Sometime during the decade when Tiger Woods dominated professional golf – and the word "dominated" doesn't really do justice to exactly what he did – I thought a good column would be asking his fellow pros if they were getting a little tired of it.
The man was winning everything, or winning so often that it seemed as if it was everything. Between 1999 and 2009, Woods recorded 64 of his 79 PGA tour victories and won 13 of his 14 majors. He made the cut in 142 straight events, which is a record that may never even be approached, let alone broken. It might be his most impressive career accomplishment. He was just always there.
So, I asked, and the other golfers mostly laughed, because, at that time, being tired of losing to Tiger was like being tired of gravity. What was the point? But one of them also told me, "Are you kidding? He makes money for everybody."
That much was certainly true, and the most clear-eyed among people who took their living from the sport recognized it easily. It was true for the little tournaments that had no trouble finding sponsors, and the local courses that saw an uptick in the number of rounds played, and the manufacturers whose products were in demand, and, of course, for the other professional players who knew that the crowds and the endorsements and the prize money and the television ratings and the entire revenue stream were all jetting through a powerful sluice gate that wore red on Sunday and pumped its fist in triumph. It was pretty remarkable.
What is happening right now isn't quite that, but it is a welcome encore for all those who drink at the Tiger trough. On Sunday, with the 42-year-old Woods not only in contention at the British Open, but briefly holding the sole lead on the back nine, television ratings for the final day of the major soared to their highest point in 18 years … since Tiger finished off a career grand slam at St. Andrews at the age of 24.
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It was an exciting free-for-all finish on Sunday and compelling golf for devoted fans of the sport, but the casual watchers didn't tune in to see Francesco Molinari, Eddie Pepperell and Xander Schauffele. They were in front of the screen for Tiger Woods and, as long as his surgically repaired back holds out, they will return. When it's over, though, as we've seen in the past, his place won't be filled by golfers who are merely golfers. In fact, it won't be filled at all.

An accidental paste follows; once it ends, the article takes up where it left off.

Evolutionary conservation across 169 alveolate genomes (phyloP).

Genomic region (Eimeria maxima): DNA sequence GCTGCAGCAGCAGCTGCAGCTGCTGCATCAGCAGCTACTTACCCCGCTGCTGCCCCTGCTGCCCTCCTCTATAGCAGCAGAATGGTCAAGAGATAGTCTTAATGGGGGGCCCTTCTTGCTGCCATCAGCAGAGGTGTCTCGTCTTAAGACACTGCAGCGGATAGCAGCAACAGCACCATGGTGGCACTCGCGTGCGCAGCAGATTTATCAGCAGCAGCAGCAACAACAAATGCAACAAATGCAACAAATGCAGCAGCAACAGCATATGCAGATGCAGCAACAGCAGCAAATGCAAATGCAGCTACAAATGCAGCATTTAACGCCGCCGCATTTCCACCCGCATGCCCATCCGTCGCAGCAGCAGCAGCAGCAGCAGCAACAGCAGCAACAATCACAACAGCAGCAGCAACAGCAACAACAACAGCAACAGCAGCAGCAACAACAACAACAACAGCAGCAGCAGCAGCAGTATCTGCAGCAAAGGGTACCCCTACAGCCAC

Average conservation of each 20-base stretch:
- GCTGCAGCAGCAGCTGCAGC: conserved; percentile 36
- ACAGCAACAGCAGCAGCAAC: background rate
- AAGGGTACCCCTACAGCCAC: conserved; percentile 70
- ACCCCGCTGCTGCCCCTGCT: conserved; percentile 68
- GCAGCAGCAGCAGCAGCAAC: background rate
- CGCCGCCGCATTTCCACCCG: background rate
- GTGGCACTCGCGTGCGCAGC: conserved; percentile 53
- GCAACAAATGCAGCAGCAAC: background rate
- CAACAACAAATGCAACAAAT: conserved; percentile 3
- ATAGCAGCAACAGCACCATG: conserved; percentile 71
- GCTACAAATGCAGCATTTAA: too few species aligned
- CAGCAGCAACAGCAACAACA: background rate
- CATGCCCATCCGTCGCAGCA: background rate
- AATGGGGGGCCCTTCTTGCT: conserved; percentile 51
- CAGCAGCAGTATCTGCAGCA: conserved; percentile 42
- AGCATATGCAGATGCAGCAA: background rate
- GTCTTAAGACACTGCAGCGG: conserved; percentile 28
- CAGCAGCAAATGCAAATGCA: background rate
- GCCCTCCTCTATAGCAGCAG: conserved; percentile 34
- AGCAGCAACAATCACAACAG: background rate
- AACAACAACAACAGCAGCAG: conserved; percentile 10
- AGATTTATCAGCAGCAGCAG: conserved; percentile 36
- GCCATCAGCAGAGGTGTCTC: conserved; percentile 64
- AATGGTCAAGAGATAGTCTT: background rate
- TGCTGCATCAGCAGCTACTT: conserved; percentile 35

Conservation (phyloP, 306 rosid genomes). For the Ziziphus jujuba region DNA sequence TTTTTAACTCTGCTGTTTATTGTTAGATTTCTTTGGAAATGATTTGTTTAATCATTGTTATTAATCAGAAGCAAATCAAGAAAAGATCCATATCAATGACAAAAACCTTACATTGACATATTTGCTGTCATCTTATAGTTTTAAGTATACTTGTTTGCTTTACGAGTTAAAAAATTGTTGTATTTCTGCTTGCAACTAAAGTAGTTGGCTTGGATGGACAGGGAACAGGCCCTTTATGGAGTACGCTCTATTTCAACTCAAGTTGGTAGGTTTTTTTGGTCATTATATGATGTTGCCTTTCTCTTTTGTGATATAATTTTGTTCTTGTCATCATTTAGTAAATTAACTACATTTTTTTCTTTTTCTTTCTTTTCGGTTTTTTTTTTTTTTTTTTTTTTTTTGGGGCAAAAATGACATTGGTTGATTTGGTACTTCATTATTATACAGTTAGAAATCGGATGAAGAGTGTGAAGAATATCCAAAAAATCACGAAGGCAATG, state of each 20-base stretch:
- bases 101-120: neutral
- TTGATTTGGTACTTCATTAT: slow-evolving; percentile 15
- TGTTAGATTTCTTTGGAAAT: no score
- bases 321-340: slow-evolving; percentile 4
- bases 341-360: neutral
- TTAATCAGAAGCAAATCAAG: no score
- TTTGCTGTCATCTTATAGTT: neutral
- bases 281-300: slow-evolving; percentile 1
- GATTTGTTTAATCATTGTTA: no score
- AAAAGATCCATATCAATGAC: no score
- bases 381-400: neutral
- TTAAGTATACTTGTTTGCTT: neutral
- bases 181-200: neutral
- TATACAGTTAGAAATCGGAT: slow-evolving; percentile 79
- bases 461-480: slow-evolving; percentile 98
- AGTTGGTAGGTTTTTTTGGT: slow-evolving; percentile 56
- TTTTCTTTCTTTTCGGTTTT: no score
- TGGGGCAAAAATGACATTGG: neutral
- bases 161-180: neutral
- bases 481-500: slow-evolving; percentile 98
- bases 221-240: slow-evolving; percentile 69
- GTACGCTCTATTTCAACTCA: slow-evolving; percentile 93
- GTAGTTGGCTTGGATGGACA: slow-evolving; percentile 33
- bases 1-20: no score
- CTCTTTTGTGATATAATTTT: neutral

The sport recognizes this, but doesn't know how to fix it. It could be there is nothing to fix and the people who enjoyed the fruits of his first run, and are experiencing some of that again during his recent renaissance, should just be happy that Tiger Woods came along at all. Recreating him when he's finally finished, or trying to transfer the excitement he brings to some other guy in a polyester shirt, just isn't going to happen.
The industry trends in the last few years have been unsettling for golf. The National Golf Foundation estimated that 150-175 courses closed nationwide in 2017, although the reasons for the downturn in play go far deeper than any one factor. The game is time-consuming, expensive and, by the way, difficult. For a population that is increasingly frenetic, money-conscious and happier with instant gratification, that's not a good combination. Equipment companies are suffering as a result, and Nike gave up that end of the business altogether in 2016.
A return by Tiger Woods isn't going to mend all that. For one thing, how long can he last this time? He can push the sport a little farther forward in the country's consciousness, however, which is more than you can say for Justin Thomas, Dustin Johnson, Justin Rose or any of the current superstars who all seem to have some variation of the same name. All those guys can do is play golf.
The real question is why Woods is so transfixing, even for those who don't follow the game closely? The fascination predates the tawdry revelations about his personal life, predates his struggles and comeback from injury, and gets to that indefinable matter of what constitutes "cool." Tiger Woods was cool in a way golf had rarely seen, this ridiculously talented African-Asian-American phenom who won six USGA titles (three Junior Amateur and three U.S. Amateur) before he even turned pro at age 20. Arnold Palmer was cool in his day, too, and also moved the needle on interest in the sport, but not like this.